Mental Health Needs of Military and Veteran Women: An Assessment Conducted by the Service Women’s Action Network
Date of this version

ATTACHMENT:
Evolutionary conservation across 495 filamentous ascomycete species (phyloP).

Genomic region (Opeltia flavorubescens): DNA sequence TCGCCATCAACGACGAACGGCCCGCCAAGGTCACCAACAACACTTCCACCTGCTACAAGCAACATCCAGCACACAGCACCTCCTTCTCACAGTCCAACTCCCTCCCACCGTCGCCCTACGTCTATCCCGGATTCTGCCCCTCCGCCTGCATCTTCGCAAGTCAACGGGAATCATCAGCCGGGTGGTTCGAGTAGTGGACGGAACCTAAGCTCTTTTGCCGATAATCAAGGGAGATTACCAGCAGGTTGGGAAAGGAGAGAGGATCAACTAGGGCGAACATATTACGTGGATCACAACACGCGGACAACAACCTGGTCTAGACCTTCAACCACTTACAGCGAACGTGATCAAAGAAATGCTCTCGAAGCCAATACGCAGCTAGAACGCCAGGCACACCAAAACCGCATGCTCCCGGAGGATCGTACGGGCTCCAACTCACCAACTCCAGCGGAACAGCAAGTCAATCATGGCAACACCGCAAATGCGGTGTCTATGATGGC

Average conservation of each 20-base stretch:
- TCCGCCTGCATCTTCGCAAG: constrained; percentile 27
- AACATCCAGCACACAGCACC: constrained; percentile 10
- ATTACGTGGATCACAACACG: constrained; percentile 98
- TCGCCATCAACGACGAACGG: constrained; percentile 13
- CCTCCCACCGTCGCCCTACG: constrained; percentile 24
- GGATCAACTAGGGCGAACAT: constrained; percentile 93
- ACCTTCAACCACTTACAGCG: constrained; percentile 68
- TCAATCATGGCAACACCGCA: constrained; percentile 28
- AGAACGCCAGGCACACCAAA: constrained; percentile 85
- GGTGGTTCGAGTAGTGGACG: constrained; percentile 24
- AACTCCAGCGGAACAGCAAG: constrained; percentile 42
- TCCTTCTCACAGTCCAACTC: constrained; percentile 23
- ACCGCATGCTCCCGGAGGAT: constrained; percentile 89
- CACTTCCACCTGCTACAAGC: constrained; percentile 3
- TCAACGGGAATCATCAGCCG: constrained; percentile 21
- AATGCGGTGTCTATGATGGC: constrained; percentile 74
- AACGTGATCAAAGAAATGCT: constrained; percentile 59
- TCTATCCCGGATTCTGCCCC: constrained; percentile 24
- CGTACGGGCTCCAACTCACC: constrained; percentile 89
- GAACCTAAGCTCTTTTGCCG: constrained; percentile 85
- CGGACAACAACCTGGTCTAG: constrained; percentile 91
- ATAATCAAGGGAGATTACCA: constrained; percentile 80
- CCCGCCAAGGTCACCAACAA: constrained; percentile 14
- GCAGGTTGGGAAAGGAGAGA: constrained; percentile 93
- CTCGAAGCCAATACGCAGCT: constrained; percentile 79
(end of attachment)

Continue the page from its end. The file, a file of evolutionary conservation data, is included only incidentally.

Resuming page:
Needs assessment data from the Service Women’s Action Network (SWAN) were analyzed to explore the top-reported concerns of military women. The final sample by military service status included active-duty service members (n = 178) and veterans (n = 829). For active-duty women, associations were sought between demographic variables as they predicted outcome variables of gender bias, issues with recognition, and harassment/assault. For veteran women, associations were sought between demographic variables as they predicted outcome variables of poor mental health, difficulty connecting with fellow women veterans, and financial problems. Active-duty women in the present study reported that they had previously faced issues with gender bias in the workplace (31.7%), had trouble getting public recognition as military professionals (11.7%), and had experienced sexual assault or harassment during their time in service (12.8%). Education predicted the likelihood of reporting harassment or assault (OR = 0.25). With regard to concerns, female veteran respondents most often reported having experienced challenges with mental health (32.1%), financial stability (30.4%), and connectivity with a community of women veterans (29.4%). Service era statistically and practically predicted all three issues among veterans, with the post-9/11 cohort being most at-risk. Primary findings from this study suggest links between concerns that women report while serving on active duty along with poor outcomes reported by women veterans post-transition are indicated. Recommendations include targeted programming for women veterans and service members alike, with significant attention paid to the improvement of services at points of separation and transition.